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Oink!

We got her dropped off at 7am and she had a live weight of 254lbs. When I pick up the meat, I’ll be sure to stop by the generous rescue farmer’s house and give him a share of the bounty!

The Hog the (Almost) Got Away

Raising Backyard Hogs: A Beginners Guide

So, you have this great idea to put some of your wooded lot to use by raising hogs? Fantastic! Let’s do it! I had the same idea three years ago and have not regretted a moment of it. Yes, there was a time when eight piglets were running down road, or just the other day, a 250lb hog jumped out of the trailer just before I left for the butcher shop. Trust me, it’s worth it.

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After our acrobatic hog climbed out of the trailer, we stashed her in the chicken run until we could get the hog fencing set back up. The hens were not amused!

You’ll love it when every scrap from your garden, kitchen, butchering table, or dinner leftovers are turned into bacon. Even weeds, poison ivy, and, kitchen gray water gets devoured by pigs. Eventually, you’ll wonder how you ever got anything cleaned up without them.

According to Edmund Morris in the famous 1864 classic guide to independent farming, “The business of raising and carefully attending to only half a dozen hogs, is worthy of every farmer’s serious study and attention.” (link)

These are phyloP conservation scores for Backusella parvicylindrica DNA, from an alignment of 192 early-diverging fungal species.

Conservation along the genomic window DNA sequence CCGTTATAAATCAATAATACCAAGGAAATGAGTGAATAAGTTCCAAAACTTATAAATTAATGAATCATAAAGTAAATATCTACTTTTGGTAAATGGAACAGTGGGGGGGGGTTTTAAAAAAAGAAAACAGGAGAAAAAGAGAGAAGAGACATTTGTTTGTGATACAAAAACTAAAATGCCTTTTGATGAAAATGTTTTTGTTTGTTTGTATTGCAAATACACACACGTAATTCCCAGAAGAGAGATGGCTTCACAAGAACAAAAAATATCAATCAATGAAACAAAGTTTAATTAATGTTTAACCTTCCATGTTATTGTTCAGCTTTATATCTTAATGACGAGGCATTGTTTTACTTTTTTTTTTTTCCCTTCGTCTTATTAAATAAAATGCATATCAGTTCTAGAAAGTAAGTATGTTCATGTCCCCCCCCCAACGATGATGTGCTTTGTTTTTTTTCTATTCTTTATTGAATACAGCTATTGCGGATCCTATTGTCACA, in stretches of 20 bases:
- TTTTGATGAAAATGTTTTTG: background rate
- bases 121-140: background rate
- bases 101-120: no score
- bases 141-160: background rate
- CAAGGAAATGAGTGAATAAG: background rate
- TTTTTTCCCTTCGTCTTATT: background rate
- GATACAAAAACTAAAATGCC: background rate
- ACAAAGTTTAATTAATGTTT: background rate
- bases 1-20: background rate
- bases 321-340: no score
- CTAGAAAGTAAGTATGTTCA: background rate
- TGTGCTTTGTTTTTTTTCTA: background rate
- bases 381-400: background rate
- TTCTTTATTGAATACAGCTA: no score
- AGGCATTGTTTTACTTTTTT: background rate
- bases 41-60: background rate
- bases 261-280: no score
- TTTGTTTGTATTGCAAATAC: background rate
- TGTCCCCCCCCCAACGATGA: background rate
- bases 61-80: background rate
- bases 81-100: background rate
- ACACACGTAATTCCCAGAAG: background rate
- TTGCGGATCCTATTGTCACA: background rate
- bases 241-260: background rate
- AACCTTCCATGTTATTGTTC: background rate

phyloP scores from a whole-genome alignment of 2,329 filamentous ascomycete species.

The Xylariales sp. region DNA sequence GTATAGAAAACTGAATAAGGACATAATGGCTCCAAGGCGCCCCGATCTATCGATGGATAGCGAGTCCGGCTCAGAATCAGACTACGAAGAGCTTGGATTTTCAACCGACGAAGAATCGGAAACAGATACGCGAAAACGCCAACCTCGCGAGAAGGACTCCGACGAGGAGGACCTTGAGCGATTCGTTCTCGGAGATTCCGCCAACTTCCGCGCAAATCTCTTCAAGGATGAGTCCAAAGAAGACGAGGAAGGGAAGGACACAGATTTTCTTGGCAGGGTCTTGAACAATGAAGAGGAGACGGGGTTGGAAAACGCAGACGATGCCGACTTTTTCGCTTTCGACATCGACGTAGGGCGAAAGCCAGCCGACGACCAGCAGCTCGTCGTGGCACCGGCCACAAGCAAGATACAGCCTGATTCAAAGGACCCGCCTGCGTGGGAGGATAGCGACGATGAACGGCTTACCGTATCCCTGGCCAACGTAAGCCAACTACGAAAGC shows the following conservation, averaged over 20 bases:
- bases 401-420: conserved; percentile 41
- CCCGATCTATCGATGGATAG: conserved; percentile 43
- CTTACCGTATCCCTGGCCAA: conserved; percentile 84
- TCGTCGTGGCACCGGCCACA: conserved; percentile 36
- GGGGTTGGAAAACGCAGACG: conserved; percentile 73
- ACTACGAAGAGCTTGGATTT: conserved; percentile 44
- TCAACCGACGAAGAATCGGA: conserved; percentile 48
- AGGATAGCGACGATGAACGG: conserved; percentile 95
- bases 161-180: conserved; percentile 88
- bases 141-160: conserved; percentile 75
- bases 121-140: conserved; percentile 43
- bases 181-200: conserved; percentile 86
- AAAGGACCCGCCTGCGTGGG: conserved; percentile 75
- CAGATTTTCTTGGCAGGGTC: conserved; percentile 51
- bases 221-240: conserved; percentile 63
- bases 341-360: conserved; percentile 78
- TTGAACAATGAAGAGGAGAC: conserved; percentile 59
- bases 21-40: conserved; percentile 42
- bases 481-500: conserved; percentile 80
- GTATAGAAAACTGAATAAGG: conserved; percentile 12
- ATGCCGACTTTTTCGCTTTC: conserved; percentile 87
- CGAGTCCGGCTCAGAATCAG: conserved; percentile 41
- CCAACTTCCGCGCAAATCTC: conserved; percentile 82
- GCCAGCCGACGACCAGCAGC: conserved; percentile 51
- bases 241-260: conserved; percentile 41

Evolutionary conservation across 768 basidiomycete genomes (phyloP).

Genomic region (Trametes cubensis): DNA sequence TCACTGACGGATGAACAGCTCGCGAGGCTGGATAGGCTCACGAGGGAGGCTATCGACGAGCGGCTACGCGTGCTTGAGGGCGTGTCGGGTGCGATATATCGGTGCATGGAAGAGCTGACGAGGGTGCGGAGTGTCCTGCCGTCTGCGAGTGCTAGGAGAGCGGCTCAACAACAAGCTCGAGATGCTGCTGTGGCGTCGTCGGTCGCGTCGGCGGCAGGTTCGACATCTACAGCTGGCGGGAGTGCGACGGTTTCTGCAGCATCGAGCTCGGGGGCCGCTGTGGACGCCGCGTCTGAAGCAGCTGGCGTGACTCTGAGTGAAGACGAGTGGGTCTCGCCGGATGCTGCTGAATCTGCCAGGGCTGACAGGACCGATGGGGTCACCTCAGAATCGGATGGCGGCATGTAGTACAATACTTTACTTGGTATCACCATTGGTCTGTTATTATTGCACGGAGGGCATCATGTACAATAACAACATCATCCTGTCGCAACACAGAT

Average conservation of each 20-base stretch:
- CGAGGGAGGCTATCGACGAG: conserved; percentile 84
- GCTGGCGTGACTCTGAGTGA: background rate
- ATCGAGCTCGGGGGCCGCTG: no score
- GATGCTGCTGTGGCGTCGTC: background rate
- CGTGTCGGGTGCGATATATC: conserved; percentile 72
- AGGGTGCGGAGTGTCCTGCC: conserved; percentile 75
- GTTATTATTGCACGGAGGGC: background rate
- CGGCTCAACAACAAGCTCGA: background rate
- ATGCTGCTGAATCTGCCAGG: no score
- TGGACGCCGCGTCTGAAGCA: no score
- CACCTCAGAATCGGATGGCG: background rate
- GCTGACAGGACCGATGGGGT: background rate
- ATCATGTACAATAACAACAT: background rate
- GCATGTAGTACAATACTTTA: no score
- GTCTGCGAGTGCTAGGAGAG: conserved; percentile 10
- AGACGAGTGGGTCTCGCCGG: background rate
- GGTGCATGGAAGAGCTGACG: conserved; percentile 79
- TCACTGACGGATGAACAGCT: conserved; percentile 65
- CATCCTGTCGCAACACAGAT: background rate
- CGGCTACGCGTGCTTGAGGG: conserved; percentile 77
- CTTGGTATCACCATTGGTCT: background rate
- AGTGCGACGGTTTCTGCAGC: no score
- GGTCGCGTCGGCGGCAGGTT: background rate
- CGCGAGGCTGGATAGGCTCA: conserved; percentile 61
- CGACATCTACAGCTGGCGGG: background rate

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These were our first hogs! They love the fresh air, green grass, and companionship.

The first step is to check and see if your land is zoned for agriculture use. If so, you’re well on your way. If not, you still may be able to raise hogs depending on your zoning and city/county ordinances. You can always raise them and see if anyone complains 🙂

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Hog love the woods. Trees provide plenty of shade, lots of roots and plants for a snack, poison ivy to munch on, and best of all – hills and ravines to run up and down. Hogs are like children. They need a space to play, make a mess, and shade for an afternoon siesta.

Piglets

Piglets are known in the farming community as feeder pigs. A feeder pig is a hog that has been weened from it’s mother and is less than 40lbs, give or take. I would look for a producer who is trying to support the heritage breeds and understands the value of trait diversity. Remember, you want hogs that can withstand extreme temperatures, exposure to the outside elements, and have the natural instinct to forage. A confinement breed wouldn’t last a season in my backyard, hence, I stick to old world heritage breeds. I raise Hampshire and Herefords because they are the earliest recorded breeds in America and because it’s what my producer grows! If you are in the Indiana/Illinois/Ohio area, I’d highly recommend using Maddhawg Farms.

Shelter

Although hogs love rain and don’t mind snow, I went ahead and built a three-sided 4 x 8 pallet shed for them to at least get out of a hail storm.

4 pallets

1 sheets of 4×8 plywood (roof)

3 2x4x8

1 box of 2 1\2 in deck screws (T25)

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These hogs are supposed to be napping, but I see at least one eye open.